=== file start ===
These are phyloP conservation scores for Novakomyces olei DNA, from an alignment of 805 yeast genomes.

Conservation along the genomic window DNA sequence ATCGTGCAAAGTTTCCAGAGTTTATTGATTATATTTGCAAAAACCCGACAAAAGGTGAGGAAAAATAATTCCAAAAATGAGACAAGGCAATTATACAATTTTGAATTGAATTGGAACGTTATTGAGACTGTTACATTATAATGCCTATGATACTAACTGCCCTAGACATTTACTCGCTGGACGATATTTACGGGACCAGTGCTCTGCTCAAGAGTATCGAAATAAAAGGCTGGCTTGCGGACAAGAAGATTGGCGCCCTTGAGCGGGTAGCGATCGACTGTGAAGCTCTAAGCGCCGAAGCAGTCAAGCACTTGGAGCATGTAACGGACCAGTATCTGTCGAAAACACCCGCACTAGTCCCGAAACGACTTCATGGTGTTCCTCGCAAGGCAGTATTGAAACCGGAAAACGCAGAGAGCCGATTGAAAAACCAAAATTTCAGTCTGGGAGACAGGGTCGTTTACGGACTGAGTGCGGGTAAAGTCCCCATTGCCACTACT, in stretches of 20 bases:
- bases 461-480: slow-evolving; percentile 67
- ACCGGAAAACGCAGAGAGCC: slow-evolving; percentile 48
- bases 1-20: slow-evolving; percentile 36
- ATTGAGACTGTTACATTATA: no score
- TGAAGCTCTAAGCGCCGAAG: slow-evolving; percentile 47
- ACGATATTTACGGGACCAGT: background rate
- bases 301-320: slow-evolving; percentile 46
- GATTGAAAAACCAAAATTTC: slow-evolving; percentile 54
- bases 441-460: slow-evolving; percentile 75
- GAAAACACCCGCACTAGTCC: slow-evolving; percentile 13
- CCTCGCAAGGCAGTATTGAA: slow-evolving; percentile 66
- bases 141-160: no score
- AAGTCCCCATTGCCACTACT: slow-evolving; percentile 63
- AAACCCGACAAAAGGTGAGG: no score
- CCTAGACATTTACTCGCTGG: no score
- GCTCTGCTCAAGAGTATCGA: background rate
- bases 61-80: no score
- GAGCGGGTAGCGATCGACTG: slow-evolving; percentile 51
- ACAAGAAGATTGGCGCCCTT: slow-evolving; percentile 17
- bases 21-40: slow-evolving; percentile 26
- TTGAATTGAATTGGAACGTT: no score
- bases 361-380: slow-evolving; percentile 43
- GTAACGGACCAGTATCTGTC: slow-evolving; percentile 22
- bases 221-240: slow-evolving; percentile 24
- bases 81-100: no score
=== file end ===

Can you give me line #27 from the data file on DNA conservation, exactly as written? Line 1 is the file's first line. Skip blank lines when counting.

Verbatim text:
- bases 81-100: no score